The first time we have seen seedpods on Sophora japonica ‘Sun King’.
Flower clusters in profusion not yet out on Aextoxicon punctatum.
Tilia endochrysea with another fine set of its beautiful (secondary) new growth.
And much slug damage to the leaves as we now discover is normal for this species.
Dacrydium cupressinum trailing in the sunlight. This should be too tender for us but is tucked away here in shelter.
A wild clump or two of Hypericum androseanum which is a native wildflower.
I had to go to the reference books to find out what this multi stemmed 8-10ft tall shrub was. Ptelea nitens. If crushed the leaves are highly aromatic but I did not know this at the time. I will need to go back and check I have this correctly named.
Cercidiphyllum japonicum ‘Glowball’ living up to its name with its secondary new growth.
Carpinus caroliniana from Mexico also with bronzy secondary new growth in profusion.
Fuchsia hatschbachii just out in Tin Garden. It should still be out at Christmas.
The young Magnolia macrophylla planted last year has made excellent new growth of 2ft or more.
Another very late flowering clump of Rhododendron maddenii still just out.
A veritable carpet of old leaves under Quercus acuta.
Loads of small root suckers 10 yards away (at least) from a small Sassafras albidum planted in 1991.
Eucryphia milliganii still the best thing in the garden today.
Secondary growth on Pieris almost as good as in the spring after flowering
Some of the Rhododendron ‘Polar Bear’ are almost over much earlier than usual.
2019 – CHW
One evergreen azalea (out of a clump of three) covered in small azalea galls from the leaf hopper insect.
Taxis baccata ‘Dovastonii Aurea’ with most attractive drooping young yellow new growth.
Manglietia moto (now Magnolia kwangtungensis) with its huge goose or duck egg shaped buds high upon the tree.
Rhododendron ‘Polar Bear’ nicely out over and above Georges Hut.
Six weeks after all the others have finished flowering a young Rhododendron stamineum is full out with especially bold yellow centres to the white flowers.
2018 – CHW
A trip to Tregrehan to study Fagacaea (oaks, lithocarpus, castanopsis and fagus) with Tom and Thomas Methuen-Campbell from Penrice Castle who are both far more expert on oaks than I am.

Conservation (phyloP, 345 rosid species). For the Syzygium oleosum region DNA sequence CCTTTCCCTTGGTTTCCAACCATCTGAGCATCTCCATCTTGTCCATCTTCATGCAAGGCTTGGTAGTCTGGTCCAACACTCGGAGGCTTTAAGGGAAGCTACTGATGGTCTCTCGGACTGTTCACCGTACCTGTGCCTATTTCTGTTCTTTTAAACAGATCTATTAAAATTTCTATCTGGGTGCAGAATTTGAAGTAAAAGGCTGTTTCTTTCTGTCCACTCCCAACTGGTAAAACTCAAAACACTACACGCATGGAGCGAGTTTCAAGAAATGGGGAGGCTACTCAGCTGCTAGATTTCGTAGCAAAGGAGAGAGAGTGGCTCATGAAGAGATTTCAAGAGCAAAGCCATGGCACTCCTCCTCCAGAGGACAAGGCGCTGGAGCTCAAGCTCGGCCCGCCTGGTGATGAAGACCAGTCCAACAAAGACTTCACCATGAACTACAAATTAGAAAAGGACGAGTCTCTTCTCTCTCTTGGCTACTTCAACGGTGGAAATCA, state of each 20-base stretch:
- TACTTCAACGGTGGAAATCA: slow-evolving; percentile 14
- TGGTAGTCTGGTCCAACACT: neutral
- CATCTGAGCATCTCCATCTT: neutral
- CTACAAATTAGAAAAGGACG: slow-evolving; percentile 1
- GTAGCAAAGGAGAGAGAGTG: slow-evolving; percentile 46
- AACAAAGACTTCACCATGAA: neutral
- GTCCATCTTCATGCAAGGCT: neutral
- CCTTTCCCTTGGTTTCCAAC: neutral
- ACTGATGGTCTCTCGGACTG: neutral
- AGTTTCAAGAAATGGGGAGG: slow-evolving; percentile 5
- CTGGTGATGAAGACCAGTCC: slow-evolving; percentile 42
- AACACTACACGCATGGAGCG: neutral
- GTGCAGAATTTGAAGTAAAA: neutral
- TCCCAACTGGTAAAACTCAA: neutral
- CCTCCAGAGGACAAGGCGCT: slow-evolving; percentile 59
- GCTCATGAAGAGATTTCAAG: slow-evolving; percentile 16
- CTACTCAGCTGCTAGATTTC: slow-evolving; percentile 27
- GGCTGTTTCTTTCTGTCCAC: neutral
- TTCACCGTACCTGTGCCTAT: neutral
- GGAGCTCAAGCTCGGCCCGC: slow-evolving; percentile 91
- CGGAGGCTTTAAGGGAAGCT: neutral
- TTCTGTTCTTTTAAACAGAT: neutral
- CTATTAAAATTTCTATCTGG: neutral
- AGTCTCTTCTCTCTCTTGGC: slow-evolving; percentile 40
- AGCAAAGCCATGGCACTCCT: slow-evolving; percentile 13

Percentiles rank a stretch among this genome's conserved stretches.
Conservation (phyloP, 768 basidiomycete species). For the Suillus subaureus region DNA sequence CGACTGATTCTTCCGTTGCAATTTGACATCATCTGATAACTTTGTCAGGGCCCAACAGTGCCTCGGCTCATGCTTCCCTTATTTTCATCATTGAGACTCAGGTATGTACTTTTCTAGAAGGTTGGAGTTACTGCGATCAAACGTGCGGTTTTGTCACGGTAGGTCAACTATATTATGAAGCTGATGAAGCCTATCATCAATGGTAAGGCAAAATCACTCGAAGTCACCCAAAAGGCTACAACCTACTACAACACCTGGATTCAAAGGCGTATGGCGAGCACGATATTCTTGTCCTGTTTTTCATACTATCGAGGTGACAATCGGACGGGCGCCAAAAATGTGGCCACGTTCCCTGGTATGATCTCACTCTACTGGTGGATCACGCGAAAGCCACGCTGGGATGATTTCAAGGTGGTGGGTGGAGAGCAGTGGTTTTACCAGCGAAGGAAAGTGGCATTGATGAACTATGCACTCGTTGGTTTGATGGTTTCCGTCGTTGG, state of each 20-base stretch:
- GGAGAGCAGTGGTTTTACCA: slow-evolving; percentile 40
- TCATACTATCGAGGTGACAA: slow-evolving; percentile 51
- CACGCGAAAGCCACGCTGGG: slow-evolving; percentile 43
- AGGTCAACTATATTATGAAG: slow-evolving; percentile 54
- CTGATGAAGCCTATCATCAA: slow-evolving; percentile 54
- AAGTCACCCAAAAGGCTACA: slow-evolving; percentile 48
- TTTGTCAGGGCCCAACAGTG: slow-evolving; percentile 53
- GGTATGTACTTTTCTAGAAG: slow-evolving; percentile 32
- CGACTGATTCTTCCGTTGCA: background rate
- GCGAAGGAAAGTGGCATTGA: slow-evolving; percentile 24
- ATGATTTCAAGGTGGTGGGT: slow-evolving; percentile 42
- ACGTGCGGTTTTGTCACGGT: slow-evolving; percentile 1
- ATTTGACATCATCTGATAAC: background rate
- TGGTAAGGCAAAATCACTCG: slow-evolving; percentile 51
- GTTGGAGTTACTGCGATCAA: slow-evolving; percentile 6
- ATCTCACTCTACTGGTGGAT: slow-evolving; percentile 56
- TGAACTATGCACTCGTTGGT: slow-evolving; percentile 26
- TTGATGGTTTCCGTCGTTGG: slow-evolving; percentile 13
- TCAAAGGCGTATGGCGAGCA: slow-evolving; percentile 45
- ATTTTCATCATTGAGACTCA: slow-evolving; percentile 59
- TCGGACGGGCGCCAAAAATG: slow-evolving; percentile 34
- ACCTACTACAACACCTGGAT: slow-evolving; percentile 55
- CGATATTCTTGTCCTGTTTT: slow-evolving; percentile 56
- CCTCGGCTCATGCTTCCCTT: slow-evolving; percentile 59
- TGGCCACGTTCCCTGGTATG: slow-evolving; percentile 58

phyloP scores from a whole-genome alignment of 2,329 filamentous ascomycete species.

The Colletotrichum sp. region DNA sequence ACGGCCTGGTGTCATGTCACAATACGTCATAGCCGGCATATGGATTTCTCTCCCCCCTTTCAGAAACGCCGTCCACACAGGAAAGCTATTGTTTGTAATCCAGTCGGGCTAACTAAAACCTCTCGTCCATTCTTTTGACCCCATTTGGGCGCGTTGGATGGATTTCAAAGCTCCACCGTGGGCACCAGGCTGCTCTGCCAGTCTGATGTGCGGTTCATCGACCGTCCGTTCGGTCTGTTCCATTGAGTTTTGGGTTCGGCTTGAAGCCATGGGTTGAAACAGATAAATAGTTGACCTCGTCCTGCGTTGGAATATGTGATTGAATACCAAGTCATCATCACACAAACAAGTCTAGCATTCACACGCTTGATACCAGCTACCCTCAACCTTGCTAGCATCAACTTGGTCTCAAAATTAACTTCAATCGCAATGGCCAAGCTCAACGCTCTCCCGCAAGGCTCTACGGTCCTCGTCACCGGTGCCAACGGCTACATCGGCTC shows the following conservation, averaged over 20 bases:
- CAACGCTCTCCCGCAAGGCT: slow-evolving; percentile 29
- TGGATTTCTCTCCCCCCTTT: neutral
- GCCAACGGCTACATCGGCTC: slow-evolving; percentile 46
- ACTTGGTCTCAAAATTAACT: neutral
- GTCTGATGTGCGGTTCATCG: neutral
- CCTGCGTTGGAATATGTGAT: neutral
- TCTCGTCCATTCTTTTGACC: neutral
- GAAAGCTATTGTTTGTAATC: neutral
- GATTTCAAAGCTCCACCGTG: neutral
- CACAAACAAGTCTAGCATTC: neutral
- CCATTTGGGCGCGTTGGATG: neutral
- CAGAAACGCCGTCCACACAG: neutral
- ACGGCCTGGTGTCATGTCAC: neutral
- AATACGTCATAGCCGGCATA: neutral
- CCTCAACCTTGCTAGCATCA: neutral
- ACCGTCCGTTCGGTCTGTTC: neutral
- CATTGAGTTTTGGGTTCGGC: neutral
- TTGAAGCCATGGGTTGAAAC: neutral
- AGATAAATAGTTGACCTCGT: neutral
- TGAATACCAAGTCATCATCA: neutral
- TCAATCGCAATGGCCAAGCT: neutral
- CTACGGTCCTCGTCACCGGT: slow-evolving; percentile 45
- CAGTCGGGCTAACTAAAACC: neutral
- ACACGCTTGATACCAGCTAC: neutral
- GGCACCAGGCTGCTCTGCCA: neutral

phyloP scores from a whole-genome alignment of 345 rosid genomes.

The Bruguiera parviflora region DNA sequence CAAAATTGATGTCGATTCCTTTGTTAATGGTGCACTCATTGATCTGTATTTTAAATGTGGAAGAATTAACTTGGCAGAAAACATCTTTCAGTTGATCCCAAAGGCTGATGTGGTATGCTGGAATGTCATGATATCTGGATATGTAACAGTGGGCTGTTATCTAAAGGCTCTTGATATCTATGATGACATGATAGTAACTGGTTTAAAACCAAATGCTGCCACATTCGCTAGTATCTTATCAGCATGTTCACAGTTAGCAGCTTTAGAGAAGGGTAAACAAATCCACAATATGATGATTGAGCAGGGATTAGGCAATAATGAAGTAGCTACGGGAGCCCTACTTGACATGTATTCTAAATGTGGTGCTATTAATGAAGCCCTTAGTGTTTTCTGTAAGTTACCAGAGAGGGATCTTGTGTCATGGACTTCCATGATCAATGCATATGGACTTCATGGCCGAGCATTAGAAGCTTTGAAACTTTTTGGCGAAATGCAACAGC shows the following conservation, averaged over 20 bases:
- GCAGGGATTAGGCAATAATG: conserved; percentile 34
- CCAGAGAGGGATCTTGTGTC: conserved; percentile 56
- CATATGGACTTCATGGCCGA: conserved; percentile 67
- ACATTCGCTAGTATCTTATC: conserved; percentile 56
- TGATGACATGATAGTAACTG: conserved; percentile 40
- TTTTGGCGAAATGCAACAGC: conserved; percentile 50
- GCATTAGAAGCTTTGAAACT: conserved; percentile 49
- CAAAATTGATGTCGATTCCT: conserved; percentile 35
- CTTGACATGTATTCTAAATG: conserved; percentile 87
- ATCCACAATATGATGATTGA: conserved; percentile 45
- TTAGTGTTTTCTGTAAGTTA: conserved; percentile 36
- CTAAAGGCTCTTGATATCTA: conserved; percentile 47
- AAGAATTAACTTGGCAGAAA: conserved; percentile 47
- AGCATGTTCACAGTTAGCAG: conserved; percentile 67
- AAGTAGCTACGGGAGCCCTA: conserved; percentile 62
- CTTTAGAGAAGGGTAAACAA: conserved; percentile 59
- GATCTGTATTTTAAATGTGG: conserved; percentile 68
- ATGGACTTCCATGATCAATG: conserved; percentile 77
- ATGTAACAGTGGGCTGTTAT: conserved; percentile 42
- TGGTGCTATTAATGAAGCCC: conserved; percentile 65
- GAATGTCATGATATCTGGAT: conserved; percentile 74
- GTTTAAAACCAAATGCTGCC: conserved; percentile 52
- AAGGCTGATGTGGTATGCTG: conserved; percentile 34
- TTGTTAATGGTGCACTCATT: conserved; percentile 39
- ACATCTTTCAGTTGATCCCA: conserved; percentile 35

The full list of what we viewed can be seen if you click here but these were the highlights. Endless oaks are rather dull to most so here are a few flowers!
2017 – CHW
A trip to Eddington’s Nursery outside Nettlestone. Last year everything was new. Now the sample herbaceous border has run riot. Lots of new things to photograph discreetly as this is not hugely popular with the two male owners and partners. I buy a Melianthus major to make amends.Eucomis ‘Sparkling Burgundy’ is just coming out on huge stalks.
Crocosmia ‘Limpopo’ – newish in our catalogue but good.
Echinacea ‘Tomato Soup’ – stunning red.
Agapanthus ‘Inkspots’ – another new name to us. Not that startling.
Helenium ‘Sahins Early Flowerer’ – not bad! No earlier than the others here though.
Sanguisorba ?obtusa ‘Pink Feathers’ – very striking – could not read the full label.
Lespedeza thunbergii – a particularly good form but not the right colour for this species! Here a 4ft x 4ft shrub just coming out.
Salix bockii (alpine willow) – a new species to me. Easily mistaken for a podocarpus with its tiny leaves. Chinese and grows to 8ft.
Agapanthus ‘Lavender Haze’ – nothing startling but nice enough.
Miscanthus sacchariflorus – in full growth but no flower heads.
Agastache ‘Blue Boa’ – might have been blue originally but fading quickly. Taller growing than some.
2016 – CHW
What I think is Hebe carnea is flowering in the garden here with pink flowers fading to white. I could well be wrong! Not much else out after the tidy up though.
The huge Pittosporum tenuifolium looks well for its huge size with little die back from the top. We would be very visible without it.
The Trachelospermum jasminoides which I planted next door is scenting everything but covered in bindweed.
Agapanthus campanulatus ‘Rosewarne’ as good as pictured at Caerhays last week.
Alice’s jasmine (Jasminum officinale affine) has shed many of its flowers but there is still quite a show and a second most lovely scent to enjoy sitting in the garden here (far too hot to risk this for the last two days even if I had not been hard at a raft of paperwork).
2015 – CHW
Hydrangea serrata ‘Tiara’ is a taller growing form of serrata and quite pretty close up if you like tiny blue flowers.
Hydrangea ‘General Vicomptesse de Vibraye’ opens light blue in our soil and then fades to rose or light pink as here where both colours of mopheads can be seen at the same time on the same large clump by Four in Hand. Quite a spectacle today even if a very old variety. Planted early 1990s.
1980 – FJW
Last hay in First Corn cut. A late hay season generally but alright at Barton.
1929 – JCW
Plagianthus open, several Mag delavayi open, a good many Parviflora, some Hypoleuca. Eriogynums remain and Decorum x Auriculatum also Ungernii x Auriculatum. Rosa brunonis V.G, the best thing on the place.
1927 – JCW
Only a few Decorum x open, Plagianthus over. We lately had some nice Ungernii x Auriculatum open. Romneyas wet but fair.
1924 – JCW
Plagianthus very good. Buddleias good. Brunonis and American Pillars over. Decorum x Auriculatums very good more serviceable than Auriculatum and not so hard to please, they also hate sun on the young foliage. Romneya not very good yet, too much rain. Rhodo rhabdotum is astonishing.
1917 – JCW
The first cyclamen found open.
1898 – JCW
The first cyclamen in flower.